Yes, I agree that ERP does not live up to its acronym. ERP systems does not actually do the planning. Planning part is still done by the management. However, ERP systems aids the management in planning by providing readily available data. It is a resource for much needed data that can be delivered to whoever needs it in an instant. Yes, ERP systems must not forget the enterprise part since the major task of an ERP system is to integrate the applications and processes within the whole enterprise for it to have a standardize form. ERP systems are build for the enterprise to actually lessen the tasks of its employees thereby possibly reducing the number of employees they have reducing employee costs but with a more efficient services.
ERP systems must be used by medium and large size companies. Small companies may keep out of using ERP systems due to the high costs needed to implement one, maintaining it and the human resources needed and training to maintain one. With regards to the type of business, almost all companies would need an ERP system may this company a young company or a well-built company planning to change its business process to include an ERP system. The important thing is proper analysis must be made first before implementing one. For companies involved in e-commerce and e-business, I deem it a must for them to implement an ERP system.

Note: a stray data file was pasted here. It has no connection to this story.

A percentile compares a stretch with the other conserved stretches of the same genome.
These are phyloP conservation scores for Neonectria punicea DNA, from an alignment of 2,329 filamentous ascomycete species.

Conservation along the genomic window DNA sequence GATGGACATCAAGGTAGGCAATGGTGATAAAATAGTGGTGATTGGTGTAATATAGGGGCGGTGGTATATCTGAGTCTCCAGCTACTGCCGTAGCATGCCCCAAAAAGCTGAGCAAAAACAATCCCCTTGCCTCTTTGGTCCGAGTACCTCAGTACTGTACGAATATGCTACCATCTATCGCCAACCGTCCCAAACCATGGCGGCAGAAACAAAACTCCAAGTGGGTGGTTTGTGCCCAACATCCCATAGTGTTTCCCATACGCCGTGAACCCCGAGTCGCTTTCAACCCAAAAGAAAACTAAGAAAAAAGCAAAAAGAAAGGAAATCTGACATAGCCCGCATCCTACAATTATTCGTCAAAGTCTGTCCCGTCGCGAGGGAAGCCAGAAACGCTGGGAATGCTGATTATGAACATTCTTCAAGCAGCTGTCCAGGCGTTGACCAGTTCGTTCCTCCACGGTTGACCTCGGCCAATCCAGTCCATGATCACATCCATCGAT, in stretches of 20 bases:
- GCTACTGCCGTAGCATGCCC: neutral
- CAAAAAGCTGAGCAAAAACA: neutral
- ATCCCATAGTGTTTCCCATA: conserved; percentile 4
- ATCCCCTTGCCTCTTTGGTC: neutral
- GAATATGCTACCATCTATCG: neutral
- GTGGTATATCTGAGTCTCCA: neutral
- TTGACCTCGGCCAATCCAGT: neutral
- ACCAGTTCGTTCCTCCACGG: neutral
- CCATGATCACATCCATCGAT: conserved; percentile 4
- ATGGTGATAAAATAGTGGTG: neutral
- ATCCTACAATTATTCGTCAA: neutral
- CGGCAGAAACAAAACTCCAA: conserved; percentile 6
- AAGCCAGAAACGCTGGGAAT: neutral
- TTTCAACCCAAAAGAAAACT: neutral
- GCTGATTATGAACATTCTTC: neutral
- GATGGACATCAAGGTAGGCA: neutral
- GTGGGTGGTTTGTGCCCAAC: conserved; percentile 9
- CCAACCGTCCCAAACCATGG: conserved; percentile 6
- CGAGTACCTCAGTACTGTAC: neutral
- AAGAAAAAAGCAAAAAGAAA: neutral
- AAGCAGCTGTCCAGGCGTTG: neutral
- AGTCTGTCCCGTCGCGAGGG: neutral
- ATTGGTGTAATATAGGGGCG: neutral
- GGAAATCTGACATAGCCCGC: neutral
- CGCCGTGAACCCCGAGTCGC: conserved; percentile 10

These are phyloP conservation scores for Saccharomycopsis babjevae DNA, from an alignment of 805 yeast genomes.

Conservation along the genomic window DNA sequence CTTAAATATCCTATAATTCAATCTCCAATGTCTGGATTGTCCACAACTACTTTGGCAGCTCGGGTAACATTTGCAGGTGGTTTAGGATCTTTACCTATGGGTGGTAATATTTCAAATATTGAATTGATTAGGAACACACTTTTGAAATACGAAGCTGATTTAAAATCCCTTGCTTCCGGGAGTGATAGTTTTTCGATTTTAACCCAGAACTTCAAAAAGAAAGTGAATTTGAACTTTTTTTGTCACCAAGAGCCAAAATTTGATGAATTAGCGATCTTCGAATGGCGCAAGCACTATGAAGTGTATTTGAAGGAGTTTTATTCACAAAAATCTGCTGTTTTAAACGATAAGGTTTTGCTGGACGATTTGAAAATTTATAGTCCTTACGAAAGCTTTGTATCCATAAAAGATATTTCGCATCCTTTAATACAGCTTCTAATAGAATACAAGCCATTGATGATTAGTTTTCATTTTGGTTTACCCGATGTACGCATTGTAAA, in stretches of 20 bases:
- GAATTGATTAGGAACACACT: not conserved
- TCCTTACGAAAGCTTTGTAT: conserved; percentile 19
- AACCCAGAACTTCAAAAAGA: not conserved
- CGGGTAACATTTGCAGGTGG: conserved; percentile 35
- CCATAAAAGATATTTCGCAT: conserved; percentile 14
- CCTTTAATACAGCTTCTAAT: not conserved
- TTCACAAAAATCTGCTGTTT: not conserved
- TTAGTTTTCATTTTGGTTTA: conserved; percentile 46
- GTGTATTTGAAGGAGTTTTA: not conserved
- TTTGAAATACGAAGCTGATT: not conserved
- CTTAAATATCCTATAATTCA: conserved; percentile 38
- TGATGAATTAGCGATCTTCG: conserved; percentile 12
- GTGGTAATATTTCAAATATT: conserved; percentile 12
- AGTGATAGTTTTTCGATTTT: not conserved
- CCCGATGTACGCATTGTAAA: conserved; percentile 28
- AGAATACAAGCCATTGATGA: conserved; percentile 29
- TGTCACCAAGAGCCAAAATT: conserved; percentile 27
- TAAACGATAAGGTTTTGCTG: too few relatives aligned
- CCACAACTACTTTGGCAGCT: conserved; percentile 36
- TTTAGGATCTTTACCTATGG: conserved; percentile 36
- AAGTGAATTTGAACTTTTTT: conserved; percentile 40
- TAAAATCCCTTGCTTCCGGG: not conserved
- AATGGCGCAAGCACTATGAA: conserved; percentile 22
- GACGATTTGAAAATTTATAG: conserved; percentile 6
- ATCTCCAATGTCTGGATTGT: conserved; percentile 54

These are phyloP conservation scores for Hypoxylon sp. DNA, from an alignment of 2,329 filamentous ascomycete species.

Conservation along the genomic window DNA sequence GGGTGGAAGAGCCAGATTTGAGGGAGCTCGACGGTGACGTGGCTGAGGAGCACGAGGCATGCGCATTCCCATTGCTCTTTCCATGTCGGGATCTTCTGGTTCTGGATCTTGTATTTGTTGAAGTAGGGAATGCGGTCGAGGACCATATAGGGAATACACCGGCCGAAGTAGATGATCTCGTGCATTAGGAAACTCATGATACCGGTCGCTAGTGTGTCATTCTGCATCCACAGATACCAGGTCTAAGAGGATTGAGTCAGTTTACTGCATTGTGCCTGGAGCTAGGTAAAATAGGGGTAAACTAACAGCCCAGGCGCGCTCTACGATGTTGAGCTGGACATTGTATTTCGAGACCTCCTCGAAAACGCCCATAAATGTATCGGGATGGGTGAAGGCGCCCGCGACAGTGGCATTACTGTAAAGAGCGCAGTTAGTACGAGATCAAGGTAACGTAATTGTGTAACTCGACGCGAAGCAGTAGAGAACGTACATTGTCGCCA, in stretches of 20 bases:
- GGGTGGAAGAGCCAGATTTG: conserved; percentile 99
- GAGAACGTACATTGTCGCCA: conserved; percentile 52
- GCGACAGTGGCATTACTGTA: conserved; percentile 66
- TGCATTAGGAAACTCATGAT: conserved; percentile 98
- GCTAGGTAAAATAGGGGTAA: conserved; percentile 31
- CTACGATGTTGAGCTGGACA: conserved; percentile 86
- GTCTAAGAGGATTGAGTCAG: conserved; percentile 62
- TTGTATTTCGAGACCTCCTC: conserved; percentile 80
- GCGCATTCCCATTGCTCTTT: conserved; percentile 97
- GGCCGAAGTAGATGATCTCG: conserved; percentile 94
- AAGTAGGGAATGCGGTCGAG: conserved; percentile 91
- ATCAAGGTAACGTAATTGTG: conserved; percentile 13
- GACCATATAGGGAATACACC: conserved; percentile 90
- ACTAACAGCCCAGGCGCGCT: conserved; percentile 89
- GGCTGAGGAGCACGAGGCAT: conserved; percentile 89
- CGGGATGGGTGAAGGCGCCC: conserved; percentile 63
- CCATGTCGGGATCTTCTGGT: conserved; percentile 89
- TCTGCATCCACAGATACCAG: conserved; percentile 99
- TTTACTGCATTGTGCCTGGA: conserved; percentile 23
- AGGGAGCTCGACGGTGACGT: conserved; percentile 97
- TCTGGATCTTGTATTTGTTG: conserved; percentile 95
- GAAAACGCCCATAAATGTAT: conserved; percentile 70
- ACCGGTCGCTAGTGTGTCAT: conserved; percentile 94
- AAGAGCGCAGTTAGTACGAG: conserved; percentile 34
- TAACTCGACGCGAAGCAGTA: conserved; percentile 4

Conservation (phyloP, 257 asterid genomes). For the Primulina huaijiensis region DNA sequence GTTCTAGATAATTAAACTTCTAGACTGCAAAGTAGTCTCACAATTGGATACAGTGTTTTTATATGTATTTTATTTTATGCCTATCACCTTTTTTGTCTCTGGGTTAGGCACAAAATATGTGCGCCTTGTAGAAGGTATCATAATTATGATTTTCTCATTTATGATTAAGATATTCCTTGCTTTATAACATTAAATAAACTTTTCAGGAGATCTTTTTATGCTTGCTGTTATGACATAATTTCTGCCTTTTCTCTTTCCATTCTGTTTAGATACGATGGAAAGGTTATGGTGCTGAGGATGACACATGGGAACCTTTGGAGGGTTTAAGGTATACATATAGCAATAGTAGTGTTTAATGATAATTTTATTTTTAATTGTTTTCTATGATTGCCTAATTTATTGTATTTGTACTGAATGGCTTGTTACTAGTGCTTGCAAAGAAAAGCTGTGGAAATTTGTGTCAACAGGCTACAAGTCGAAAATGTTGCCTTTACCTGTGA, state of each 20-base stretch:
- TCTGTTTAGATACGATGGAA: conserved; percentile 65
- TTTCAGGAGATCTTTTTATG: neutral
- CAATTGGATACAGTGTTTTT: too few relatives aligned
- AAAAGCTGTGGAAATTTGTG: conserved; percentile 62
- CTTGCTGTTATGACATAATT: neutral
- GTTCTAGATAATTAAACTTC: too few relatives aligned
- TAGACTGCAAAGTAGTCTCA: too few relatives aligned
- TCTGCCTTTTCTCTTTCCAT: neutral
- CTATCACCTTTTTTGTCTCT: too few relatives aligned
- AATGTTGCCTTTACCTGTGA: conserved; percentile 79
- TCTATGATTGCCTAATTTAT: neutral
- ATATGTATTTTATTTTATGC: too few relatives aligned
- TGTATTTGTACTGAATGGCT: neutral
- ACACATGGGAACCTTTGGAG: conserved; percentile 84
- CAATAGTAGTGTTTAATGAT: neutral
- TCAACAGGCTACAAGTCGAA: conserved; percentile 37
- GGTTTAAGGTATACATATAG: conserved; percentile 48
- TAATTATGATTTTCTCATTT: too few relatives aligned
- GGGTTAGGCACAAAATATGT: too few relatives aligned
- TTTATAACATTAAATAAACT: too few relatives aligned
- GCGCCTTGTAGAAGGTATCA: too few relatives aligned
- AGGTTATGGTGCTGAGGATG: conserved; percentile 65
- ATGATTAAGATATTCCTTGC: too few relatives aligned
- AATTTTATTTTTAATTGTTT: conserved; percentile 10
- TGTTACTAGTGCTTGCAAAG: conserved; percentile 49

ERP does not always means BPR. BPR is changing the business processes that an enterprise has. This means that the company may have an existing EPR in their old business process. However, upon implementation of the new BPR the company has, they would need to reconstruct their existing EPR to match with their new BPR. Sometimes, even if there is a new BPR, the company can still utilize their existing EPR. However, there are time that implementation of EPR would mean BPR. This is true when the company decides to implement an EPR where BPR is inevitable. This is true when a company's old BPR includes manual ordering for example and they need to shift to an online ordering system. With the EPR they are about to implement, it is inevitable to change the company's BPR. Implementing a new BPR is really risky for a company especially when this also involves the implementation of an ERP, however, the risk can be minimize through proper feasibility study. With today's technological advancements, EPR I think are a must to increase customer satisfaction.
Before a company decides to implement an EPR, it should consider first the volume of transactions it has or the number of employees they have in case of HR. Does the implementation or an ERP system (this includes the purchase of hardware and software plus the training needed by the personnel) merits the ROI upon implementing the ERP? A feasibility study assessing especially the cost and benefit analysis to the company must be properly looked into by the management. It the cost of implementing such ERP will be more that conducting business manually then why implement an ERP system.